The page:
History Session - 2010 Meeting, Antalya, Turkey - Turkish Medicine in History

Article Index

1. Turkish Medicine in History

Nil Sarı
Cerrahpasa Medical Faculty,Dept. MedicalHhistory and Ethics,
Istanbul University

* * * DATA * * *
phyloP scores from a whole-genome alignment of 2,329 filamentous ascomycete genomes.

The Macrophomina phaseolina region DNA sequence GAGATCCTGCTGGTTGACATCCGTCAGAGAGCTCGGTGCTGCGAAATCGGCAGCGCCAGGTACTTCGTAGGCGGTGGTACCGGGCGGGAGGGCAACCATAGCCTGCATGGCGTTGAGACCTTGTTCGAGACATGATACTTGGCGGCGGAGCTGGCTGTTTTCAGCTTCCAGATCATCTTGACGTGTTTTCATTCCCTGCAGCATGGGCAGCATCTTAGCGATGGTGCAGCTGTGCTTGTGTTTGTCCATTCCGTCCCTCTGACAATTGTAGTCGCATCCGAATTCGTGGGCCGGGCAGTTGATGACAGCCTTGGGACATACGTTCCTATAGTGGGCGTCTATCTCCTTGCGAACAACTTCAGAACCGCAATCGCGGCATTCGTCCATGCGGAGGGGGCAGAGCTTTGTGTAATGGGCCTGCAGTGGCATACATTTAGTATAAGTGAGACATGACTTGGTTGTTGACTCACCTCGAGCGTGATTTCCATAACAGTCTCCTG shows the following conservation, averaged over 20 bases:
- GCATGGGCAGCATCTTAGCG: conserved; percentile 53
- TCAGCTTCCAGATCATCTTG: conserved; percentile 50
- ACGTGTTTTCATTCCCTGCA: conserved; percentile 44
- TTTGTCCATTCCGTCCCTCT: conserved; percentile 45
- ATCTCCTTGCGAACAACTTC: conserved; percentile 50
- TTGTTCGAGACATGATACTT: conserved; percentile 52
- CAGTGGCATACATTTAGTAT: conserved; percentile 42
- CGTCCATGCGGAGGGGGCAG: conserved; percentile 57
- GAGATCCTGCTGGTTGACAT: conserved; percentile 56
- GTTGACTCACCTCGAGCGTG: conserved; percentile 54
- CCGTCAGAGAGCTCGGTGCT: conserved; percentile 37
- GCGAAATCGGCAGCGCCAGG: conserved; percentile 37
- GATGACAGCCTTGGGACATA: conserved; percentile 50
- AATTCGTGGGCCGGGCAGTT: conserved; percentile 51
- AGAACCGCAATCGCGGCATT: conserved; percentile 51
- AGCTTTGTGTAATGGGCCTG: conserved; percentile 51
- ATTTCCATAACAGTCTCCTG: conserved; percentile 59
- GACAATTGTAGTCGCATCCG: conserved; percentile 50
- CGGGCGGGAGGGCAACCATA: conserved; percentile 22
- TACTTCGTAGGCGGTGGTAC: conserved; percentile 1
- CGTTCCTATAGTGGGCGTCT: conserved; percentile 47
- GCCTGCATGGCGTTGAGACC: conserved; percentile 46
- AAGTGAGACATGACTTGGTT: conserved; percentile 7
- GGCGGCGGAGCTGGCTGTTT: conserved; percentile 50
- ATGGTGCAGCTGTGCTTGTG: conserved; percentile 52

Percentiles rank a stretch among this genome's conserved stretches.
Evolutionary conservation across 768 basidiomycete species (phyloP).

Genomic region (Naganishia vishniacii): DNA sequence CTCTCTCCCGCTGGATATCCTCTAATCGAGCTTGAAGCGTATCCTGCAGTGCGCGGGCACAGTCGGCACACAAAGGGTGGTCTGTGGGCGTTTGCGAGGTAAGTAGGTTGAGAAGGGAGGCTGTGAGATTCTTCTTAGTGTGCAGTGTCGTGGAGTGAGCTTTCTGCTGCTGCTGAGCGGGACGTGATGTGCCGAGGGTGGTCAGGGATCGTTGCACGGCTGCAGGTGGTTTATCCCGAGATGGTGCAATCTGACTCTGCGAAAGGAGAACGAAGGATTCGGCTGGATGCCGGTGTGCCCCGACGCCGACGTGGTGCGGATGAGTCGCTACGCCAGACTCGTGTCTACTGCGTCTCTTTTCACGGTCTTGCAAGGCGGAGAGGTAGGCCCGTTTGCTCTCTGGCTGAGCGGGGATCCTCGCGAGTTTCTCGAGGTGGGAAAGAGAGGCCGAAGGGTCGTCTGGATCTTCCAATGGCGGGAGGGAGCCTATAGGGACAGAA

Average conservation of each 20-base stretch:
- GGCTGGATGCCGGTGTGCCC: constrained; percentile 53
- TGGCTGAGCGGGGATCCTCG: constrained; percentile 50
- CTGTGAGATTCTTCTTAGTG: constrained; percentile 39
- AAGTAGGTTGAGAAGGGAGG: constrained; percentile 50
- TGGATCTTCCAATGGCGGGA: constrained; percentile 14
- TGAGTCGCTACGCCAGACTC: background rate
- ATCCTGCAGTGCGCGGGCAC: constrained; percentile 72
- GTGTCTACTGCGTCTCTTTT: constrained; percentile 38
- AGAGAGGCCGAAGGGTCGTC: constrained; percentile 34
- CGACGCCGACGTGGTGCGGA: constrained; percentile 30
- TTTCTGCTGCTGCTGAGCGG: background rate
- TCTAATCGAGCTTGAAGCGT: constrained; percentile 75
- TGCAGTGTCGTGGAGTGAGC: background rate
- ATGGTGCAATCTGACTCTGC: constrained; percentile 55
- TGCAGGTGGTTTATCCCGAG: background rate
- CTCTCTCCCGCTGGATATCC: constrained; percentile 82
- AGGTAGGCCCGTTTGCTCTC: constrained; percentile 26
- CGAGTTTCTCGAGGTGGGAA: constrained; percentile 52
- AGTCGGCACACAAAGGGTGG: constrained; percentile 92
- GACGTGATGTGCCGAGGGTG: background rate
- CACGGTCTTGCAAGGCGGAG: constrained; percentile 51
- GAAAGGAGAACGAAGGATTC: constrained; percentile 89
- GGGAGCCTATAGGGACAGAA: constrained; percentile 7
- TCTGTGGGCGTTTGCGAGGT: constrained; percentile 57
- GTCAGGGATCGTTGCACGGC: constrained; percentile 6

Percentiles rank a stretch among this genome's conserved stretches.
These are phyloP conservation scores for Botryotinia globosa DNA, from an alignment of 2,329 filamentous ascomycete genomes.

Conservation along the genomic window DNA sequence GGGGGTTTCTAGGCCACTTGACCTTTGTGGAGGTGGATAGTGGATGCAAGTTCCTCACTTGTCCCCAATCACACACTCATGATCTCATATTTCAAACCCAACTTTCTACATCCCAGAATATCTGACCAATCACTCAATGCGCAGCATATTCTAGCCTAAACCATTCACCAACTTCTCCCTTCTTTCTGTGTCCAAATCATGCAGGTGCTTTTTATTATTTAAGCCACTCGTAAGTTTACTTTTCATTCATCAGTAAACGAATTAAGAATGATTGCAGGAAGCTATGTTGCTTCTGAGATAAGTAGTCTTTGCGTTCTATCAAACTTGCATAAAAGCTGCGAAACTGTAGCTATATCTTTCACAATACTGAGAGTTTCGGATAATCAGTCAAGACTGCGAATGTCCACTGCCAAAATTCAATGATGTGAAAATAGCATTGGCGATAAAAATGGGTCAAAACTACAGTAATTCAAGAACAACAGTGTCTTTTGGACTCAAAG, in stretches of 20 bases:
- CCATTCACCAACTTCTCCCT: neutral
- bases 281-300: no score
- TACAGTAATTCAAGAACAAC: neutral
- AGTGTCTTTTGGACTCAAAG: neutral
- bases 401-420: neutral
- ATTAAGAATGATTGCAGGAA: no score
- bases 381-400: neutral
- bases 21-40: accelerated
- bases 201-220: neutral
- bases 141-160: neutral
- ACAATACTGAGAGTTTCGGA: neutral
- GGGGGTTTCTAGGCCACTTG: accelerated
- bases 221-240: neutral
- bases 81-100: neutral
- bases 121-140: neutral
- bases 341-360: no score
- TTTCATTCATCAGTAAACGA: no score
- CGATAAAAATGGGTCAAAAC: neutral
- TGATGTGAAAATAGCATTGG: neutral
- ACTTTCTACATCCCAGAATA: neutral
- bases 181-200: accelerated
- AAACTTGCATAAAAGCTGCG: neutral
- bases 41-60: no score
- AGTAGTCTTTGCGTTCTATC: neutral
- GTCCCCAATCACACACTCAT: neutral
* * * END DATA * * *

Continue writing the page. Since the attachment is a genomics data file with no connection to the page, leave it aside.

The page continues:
Turkish tribes and states of Eurasia had relations with a cultural area extending from northern China in the east to the north of the Black Sea in the west throughout their history, hence Turkish people carried medical knowledge and practice from one civilization to another over a large geographical area. Turks also carried their traditions with them during their journey from the Central Asia to Anatolia. Seljukians were heirs of the Central Asian Turkish culture.  Stylized animal motifs and figural reliefs of Seljukian  hospitals’ gates reflect the pre-Islamic cult of Central Asia. However, several pre-Islamic features continued to be shaped in the context of Islamic culture during the Ottoman period.  On the other side, from the 11th century on, Galenic and Hippocratic medicine of the Western world came to be a basic part of Turkish medicine through integration with the Islamic medical world of which Turkish medical professionals were a main population. A second period of Westernisation started during the 18th century and accelerated in the 19th century. The transition of medical knowledge this time was attained directly from European medical professionals. During late 19th and early 20th centuries, Turkish physicians educated on contemporary medicine contributed to the field. However, it is possible to find traces of archaic practices amongst traditional circles in rural areas, that attract tourists. Festivities during the scattering of the trational drug mesir and visits to mausoleums praying for spiritual treatment are examples of it. But, as Turkish people today search for the latest medical treatment methods, traditional practices have now come to be either entertainments reminiscent of the past rituals or a means of hope for the incurable.